The first place we’d suggest checking out “Keyboard shortcuts” so that you can set some hotkeys up that you’ll actually remember – unless you’ll have no problem remembering the defaults (and assuming they don’t overwrite other functions in your used applications). The “Video capture” screen is another important one, as it will allow you to configure bitrates and resolutions for your recordings.
Because the default is to capture content to the C:\ drive, you may wish to configure different paths in the “Recordings” option screen. There, you can choose a custom path for both temporary and final recording, and while we wouldn’t expect huge wear and tear from regular recording, we’d suggest changing the paths to a hard drive if you plan on recording 24/7 using the auto-replay feature, since a hard drive will suffer less wear, and is more than fast enough for the purpose.
Videos and screenshots saved to custom folder
The fact that you can record and stream from Quadro Experience should be emphasized, even though it seems so standard fare at this point. NVIDIA’s ShadowPlay is used for capturing, and for as long as we’ve been using the technology, it’s been hugely efficient – more so than OBS Studio in our testing. With hotkeys set up, you could instantly begin streaming to either an audience, or a single person, via many different network options.
Since ShadowPlay doesn’t use too many resources, it running in the background isn’t going to impact performance much at all in 3D applications. Again, in our testing, we’ve found OBS Studio to hog more resources, even while idle, so you don’t need to fret over the performance aspect here. As Ronco famously said, you can “set it, and forget it”. And then continue to make great use of it as you need it.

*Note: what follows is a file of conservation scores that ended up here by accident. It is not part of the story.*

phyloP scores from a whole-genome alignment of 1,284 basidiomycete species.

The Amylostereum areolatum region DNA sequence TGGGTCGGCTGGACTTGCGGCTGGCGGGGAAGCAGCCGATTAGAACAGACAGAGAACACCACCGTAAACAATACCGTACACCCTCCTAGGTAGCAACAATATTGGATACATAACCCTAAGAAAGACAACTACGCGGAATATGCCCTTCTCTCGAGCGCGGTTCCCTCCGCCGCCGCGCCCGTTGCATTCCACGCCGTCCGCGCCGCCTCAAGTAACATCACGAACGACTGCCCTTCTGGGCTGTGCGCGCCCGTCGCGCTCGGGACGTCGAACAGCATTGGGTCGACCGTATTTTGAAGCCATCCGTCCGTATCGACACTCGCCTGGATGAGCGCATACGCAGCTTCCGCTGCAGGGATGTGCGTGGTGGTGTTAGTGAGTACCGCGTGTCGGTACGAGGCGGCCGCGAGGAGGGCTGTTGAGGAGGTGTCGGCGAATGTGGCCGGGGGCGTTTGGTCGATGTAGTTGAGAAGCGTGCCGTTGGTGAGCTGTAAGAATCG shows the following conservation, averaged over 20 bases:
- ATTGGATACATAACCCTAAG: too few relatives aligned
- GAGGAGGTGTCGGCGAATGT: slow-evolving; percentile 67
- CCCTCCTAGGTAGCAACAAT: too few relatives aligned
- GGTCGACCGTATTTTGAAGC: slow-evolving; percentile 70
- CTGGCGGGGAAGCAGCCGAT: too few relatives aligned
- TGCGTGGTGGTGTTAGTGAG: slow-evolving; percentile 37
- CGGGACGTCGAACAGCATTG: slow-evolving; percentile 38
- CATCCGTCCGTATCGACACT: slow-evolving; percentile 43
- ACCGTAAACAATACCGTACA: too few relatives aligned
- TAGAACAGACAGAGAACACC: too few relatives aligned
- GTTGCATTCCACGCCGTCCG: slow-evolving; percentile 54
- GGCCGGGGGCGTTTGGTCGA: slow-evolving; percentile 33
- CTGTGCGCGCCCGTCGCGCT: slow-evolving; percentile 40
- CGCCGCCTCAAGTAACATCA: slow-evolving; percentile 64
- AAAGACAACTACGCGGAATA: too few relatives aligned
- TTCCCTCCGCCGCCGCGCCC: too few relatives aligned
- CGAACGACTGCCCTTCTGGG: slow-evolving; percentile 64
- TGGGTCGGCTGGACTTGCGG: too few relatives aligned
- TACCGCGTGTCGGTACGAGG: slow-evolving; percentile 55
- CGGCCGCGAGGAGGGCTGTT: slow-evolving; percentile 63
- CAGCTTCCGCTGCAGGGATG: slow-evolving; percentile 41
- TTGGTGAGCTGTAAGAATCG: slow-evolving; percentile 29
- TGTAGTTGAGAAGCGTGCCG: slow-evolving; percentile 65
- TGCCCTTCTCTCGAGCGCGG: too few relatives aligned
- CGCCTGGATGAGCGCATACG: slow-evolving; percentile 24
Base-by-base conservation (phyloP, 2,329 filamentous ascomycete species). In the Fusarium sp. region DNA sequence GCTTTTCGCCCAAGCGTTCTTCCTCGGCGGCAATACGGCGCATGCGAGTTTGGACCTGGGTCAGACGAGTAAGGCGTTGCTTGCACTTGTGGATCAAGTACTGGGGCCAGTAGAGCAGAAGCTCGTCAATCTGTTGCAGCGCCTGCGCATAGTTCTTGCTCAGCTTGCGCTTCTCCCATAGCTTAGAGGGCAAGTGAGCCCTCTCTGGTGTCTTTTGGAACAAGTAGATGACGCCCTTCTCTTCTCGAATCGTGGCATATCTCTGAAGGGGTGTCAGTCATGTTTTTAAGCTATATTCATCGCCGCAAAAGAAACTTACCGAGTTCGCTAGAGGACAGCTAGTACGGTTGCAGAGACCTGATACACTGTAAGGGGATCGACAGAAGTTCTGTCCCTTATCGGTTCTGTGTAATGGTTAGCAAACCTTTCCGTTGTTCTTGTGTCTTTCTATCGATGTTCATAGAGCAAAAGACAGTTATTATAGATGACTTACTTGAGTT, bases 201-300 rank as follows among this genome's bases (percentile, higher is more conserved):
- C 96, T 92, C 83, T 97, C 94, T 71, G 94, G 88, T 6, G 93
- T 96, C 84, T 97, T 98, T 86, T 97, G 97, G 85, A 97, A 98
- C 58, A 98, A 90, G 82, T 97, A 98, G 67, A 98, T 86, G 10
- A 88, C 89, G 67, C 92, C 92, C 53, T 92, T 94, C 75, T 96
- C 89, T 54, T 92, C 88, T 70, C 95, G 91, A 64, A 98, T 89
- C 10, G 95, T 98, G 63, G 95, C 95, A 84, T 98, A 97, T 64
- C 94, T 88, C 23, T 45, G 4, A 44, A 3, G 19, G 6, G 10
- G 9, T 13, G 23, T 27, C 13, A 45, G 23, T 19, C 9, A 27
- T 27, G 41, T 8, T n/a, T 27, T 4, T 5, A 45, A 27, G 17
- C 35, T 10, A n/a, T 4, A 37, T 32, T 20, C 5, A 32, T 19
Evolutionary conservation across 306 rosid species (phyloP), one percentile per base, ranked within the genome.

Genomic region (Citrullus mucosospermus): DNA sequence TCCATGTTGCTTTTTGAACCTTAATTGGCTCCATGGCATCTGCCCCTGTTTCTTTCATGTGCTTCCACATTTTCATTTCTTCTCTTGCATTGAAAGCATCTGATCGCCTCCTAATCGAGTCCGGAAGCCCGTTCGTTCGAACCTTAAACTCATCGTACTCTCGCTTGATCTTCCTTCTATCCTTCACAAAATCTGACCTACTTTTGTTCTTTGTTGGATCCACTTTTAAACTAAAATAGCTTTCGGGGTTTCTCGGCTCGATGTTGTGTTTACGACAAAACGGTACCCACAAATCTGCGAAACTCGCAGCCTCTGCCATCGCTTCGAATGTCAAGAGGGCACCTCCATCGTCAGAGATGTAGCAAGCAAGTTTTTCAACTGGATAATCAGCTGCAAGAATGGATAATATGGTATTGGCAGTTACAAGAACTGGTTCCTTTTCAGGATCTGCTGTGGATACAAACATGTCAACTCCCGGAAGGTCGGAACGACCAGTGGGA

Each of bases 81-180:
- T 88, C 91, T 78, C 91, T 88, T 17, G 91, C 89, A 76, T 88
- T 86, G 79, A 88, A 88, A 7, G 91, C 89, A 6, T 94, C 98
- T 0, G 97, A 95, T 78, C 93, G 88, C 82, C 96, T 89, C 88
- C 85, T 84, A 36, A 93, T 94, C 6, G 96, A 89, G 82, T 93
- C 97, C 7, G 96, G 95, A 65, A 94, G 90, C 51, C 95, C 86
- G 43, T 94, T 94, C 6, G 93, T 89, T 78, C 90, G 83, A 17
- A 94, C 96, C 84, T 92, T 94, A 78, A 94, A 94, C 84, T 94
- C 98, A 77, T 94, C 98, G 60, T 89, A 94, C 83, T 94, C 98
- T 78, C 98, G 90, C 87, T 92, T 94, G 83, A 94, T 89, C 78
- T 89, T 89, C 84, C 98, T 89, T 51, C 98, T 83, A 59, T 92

Quadro Experience might be packed with some cool functionality, but one feature NVIDIA would like you to use the software most for is for monitoring drivers. As soon as a new stable driver hits the web, Quadro Experience will notify you, and let you update easily from within the same interface.
While GeForce Experience allows users to toggle between a focus on Game Ready or Studio drivers, Quadro Experience keeps exclusive to Quadro. If you don’t want to be reminded about driver updates, you can simply disable the option in the application settings. It’s right above an option to be notified about random rewards, although we’re quite sure those will go to email as well, based on GeForce Experience use.
One thing that might be important to highlight is the fact that Quadro Experience isn’t used to optimize individual applications like it will be for games. You can see an example of that above, with Final Fantasy XV. As with GFE, you will be able to adjust the intensity of the optimization (favoring IQ or FPS), but since creative software doesn’t need the same kind of tweaking, the driver itself handles that optimization. That means Quadro Experience listing the software is only to have it be launchable from within its interface. There is no further customization beyond what the driver itself tackles.
Overall, Quadro Experience is well-worth downloading, but that’s something we could have said last summer when the first private beta dropped. We’re not entirely sure why it took almost an entire year to finally arrive, but now that it’s here, you should go and grab it. You can also refer to NVIDIA’s official blog post on the release.